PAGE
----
Clairaut's Theorem on Higher Order Partial Derivatives Examples 1

# Clairaut's Theorem on Higher Order Partial Derivatives

Recall from the Clairaut's Theorem on Higher Order Partial Derivatives page that Clairaut's theorem says that if $z = f(x, y)$ is a two variable real-valued function defined on a disk $\mathcal D$ containing the point $(a, b)$ then if the second order mixed partial derivatives of $f$ are continuous on $\mathcal D$ then:

(1)
\begin{align} \quad \frac{\partial^2 z}{\partial y \partial x} = \frac{\partial^2 z}{\partial x \partial y} \end{align}

We will now look at some examples regarding Clairaut's theorem.

## Example 1

Consider the function $z = x^2 y^4 - 2xy^4 + 2(xy + 1)$. Verify that the second order mixed partial derivatives of this function are equal.**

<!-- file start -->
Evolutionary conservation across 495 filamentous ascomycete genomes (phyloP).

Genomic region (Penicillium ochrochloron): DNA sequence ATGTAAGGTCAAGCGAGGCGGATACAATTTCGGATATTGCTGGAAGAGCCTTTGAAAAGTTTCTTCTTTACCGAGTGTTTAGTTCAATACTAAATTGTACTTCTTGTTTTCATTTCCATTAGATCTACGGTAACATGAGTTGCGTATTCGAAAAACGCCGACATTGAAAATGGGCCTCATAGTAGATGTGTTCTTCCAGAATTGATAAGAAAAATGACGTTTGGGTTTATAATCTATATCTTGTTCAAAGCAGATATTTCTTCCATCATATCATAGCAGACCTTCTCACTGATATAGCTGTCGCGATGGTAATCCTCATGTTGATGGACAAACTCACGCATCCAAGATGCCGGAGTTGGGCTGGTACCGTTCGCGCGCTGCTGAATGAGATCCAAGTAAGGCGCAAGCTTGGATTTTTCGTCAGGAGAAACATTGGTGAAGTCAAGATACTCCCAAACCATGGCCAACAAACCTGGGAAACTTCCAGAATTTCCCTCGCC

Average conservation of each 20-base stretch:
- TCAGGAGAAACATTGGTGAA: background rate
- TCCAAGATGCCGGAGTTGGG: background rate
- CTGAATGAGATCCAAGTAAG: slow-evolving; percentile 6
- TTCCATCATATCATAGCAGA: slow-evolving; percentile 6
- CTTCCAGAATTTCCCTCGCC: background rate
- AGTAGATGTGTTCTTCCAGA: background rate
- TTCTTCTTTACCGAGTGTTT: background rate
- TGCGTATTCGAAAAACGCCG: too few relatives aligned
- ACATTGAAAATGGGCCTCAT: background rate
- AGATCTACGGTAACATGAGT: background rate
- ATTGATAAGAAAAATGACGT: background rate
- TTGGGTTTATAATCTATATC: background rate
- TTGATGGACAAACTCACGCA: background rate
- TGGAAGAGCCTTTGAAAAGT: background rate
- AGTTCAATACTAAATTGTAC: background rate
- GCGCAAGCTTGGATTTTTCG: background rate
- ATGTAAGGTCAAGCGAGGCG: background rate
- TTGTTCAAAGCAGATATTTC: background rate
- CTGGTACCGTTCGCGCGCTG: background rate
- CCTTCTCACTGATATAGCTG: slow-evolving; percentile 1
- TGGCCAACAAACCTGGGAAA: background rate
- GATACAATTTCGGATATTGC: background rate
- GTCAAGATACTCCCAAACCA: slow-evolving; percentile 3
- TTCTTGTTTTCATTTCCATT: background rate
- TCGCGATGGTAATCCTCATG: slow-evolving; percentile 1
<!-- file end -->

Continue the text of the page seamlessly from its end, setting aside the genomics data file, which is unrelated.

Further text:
We first compute the first partial derivatives of this function to get that:

(2)
\begin{align} \quad \frac{\partial z}{\partial x} = 2xy^4 - 2y^4 + 2y \quad , \quad \frac{\partial z}{\partial y} = 4x^2 y^3 - 8 xy^3 + 2x \end{align}

Now we compute the second order partial derivatives of this function:

(3)
\begin{align} \quad \frac{\partial^2 z}{\partial y \partial x} = 8xy^3 - 8y^3 + 2 \end{align}
(4)
\begin{align} \quad \frac{\partial^2 z}{\partial x \partial y} = 8x y^3 - 8y^3 + 2 \end{align}

Therefore we see that $\frac{\partial^2 z}{\partial y \partial x} = \frac{\partial^2 z}{\partial x \partial y}$. This should not be surprising since the given function is merely a polynomial and polynomials are continuous everywhere.